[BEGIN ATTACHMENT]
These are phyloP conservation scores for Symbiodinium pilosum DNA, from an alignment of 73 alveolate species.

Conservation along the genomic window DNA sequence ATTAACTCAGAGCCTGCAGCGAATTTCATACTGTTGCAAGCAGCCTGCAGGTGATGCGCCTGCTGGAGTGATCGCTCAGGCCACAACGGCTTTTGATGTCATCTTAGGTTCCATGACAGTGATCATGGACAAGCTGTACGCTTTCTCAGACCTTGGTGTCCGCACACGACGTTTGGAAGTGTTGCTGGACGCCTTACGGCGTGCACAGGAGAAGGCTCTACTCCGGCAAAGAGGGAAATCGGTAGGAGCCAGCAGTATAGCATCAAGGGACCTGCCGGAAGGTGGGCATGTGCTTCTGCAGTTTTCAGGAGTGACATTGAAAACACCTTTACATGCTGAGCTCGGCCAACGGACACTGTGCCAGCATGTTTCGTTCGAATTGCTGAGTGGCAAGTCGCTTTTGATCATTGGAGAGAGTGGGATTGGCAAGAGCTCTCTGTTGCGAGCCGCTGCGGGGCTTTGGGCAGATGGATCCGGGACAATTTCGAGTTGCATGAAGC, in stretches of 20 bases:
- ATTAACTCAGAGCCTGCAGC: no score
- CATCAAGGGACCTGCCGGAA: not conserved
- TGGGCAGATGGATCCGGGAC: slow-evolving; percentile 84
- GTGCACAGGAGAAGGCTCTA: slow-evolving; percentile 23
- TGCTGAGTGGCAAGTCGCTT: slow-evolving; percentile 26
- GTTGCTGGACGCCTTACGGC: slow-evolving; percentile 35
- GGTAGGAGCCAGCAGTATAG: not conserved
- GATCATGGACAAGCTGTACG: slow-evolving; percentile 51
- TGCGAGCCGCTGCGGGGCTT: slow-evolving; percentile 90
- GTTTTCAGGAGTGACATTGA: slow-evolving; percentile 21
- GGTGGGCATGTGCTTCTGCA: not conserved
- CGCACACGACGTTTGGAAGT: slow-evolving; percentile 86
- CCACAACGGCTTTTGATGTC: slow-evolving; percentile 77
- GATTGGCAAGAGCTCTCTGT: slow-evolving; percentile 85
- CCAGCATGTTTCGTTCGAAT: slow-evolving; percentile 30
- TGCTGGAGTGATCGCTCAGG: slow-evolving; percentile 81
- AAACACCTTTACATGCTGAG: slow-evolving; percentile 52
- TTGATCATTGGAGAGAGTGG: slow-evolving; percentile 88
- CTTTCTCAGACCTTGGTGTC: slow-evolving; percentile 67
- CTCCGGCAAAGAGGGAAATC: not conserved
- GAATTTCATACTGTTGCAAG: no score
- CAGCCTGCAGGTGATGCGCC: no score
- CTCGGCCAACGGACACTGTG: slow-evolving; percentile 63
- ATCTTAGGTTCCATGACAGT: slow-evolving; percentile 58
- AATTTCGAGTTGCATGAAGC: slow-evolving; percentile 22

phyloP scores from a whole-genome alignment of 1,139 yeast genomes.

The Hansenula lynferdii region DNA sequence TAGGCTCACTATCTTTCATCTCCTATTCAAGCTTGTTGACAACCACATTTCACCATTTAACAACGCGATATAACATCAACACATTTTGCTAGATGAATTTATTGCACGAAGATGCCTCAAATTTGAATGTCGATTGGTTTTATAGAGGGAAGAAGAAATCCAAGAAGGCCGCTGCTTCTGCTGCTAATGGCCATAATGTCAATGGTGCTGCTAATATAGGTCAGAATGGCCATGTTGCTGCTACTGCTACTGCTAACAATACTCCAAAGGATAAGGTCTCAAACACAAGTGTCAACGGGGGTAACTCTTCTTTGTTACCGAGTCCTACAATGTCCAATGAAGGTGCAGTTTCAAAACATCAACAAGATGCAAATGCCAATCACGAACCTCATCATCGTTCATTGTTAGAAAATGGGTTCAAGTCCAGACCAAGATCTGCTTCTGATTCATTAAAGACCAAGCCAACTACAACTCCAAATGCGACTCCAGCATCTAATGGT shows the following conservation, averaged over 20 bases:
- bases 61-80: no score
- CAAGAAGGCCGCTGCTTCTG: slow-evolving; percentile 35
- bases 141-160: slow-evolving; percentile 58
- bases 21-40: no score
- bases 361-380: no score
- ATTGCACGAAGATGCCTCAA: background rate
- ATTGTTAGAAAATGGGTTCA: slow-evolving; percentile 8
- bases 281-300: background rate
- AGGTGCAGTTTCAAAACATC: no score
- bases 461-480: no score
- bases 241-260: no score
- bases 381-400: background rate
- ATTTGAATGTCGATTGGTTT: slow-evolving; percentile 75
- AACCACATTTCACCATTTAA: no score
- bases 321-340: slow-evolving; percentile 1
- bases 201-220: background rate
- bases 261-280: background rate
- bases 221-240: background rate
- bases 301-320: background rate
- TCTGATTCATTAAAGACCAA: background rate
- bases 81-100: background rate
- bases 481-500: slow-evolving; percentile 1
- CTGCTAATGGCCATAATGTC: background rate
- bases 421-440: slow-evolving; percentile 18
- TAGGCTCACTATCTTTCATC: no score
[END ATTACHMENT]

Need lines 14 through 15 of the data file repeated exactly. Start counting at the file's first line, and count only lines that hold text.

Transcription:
- CGCACACGACGTTTGGAAGT: slow-evolving; percentile 86
- CCACAACGGCTTTTGATGTC: slow-evolving; percentile 77